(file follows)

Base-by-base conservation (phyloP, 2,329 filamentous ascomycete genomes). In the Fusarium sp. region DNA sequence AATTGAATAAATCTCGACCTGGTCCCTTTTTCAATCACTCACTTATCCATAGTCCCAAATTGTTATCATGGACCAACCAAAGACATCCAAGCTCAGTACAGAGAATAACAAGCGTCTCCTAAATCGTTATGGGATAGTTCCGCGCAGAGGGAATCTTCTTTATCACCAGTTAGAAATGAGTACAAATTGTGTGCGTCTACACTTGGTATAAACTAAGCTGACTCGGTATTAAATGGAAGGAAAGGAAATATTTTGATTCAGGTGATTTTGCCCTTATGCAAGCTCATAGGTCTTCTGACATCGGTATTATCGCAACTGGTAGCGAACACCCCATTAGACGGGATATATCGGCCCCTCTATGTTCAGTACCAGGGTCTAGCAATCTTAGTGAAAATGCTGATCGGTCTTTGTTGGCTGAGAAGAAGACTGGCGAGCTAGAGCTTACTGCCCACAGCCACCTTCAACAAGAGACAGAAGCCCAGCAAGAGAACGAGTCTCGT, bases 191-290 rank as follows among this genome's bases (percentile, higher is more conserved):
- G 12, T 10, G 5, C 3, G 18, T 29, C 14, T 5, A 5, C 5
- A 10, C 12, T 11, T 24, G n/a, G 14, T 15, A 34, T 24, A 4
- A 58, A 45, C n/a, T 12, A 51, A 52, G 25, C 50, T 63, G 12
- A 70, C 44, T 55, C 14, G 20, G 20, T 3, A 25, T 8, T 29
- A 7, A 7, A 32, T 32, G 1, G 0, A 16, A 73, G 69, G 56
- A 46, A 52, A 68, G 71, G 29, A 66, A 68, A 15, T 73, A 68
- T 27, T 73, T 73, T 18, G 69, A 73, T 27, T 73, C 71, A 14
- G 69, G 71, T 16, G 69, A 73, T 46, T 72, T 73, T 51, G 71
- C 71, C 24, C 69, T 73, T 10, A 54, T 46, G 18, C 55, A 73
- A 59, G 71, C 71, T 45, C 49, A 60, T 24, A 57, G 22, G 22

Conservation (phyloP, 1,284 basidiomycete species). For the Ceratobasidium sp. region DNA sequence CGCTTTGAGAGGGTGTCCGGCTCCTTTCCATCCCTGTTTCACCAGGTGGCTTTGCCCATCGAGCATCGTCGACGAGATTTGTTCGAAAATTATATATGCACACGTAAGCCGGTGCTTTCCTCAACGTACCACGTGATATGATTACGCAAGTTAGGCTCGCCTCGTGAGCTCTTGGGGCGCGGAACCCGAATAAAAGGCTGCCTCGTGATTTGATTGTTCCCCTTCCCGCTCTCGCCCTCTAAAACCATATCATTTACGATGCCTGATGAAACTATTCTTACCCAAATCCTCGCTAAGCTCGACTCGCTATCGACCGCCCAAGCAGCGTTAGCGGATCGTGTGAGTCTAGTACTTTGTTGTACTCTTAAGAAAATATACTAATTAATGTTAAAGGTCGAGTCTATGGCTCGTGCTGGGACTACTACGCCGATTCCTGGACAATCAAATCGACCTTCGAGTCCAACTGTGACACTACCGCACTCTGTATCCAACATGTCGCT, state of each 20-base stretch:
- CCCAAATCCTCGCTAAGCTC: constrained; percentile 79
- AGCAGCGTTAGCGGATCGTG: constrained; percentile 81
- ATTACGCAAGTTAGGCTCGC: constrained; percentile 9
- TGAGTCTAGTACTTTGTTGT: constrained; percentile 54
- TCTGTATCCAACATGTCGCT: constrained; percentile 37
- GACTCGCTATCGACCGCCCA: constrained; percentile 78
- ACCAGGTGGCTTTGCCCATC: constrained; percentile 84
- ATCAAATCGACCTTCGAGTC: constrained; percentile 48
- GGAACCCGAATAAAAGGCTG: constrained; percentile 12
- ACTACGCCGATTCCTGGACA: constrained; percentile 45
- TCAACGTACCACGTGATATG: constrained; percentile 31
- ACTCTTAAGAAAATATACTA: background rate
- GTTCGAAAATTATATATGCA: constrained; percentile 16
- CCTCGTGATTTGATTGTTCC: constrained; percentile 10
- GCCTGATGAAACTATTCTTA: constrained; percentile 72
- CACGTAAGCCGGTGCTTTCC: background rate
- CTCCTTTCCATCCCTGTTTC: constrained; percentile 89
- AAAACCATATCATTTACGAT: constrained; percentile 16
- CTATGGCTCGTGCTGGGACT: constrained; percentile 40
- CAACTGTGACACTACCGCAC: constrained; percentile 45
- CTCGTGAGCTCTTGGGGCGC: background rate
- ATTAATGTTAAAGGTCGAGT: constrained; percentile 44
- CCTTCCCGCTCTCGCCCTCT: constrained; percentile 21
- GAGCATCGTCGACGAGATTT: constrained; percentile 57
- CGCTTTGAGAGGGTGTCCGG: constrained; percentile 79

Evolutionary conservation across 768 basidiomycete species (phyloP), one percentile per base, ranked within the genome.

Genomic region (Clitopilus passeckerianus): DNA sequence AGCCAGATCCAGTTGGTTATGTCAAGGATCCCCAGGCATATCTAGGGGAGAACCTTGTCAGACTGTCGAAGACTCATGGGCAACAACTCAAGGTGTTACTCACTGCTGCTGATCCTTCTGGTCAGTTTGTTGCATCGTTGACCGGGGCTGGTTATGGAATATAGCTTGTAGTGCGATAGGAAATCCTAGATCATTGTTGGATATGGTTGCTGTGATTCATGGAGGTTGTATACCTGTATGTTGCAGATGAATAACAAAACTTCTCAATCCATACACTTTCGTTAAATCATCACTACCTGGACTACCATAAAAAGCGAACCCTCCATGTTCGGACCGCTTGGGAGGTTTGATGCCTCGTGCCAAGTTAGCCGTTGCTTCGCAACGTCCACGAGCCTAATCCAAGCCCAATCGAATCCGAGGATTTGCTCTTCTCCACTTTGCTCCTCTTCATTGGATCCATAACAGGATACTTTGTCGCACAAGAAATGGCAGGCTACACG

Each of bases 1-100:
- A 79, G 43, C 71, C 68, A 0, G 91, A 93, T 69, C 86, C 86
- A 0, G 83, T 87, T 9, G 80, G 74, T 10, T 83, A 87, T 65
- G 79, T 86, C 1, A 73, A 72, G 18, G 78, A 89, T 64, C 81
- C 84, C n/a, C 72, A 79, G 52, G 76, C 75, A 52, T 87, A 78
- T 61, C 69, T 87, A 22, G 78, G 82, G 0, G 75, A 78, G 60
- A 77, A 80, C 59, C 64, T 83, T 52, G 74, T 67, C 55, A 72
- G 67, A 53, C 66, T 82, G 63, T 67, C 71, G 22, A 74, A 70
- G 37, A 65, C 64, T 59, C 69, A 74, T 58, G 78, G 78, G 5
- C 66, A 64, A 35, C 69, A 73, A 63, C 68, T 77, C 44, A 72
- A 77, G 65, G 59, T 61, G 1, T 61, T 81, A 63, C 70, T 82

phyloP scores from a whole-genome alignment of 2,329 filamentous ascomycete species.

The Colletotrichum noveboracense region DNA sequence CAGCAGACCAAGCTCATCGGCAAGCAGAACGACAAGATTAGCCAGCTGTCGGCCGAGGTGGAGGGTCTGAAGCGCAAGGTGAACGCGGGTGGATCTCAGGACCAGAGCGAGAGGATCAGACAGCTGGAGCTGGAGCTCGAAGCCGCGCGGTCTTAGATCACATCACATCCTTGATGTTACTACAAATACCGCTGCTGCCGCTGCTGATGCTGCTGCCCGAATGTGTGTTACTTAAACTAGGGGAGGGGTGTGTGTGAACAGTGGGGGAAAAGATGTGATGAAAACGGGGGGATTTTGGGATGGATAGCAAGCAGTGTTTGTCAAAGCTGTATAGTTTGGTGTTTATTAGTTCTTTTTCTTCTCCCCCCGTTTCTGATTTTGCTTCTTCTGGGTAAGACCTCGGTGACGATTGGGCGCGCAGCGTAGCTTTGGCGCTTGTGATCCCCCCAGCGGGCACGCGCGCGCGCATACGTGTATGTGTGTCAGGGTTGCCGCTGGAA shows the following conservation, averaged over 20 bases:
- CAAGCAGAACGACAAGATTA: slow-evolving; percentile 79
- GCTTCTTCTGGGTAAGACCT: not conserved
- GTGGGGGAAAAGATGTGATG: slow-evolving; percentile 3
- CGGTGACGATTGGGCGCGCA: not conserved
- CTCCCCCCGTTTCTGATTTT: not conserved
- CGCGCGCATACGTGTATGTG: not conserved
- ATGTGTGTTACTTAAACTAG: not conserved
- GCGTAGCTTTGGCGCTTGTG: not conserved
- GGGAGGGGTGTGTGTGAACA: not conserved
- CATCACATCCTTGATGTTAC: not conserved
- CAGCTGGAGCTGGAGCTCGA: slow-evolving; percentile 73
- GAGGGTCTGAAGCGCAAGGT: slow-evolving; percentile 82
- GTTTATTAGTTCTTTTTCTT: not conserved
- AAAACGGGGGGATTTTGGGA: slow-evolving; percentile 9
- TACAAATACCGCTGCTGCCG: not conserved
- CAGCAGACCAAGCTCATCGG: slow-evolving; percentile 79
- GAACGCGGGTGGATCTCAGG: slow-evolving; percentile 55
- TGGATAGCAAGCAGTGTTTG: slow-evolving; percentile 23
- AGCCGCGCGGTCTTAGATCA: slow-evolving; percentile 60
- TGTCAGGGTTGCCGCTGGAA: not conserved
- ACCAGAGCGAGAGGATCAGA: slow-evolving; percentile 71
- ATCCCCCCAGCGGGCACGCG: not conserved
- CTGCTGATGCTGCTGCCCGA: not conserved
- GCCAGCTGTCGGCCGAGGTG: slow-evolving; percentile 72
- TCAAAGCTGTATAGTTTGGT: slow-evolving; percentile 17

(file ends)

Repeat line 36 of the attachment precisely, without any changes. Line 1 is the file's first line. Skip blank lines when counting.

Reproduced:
- GAGCATCGTCGACGAGATTT: constrained; percentile 57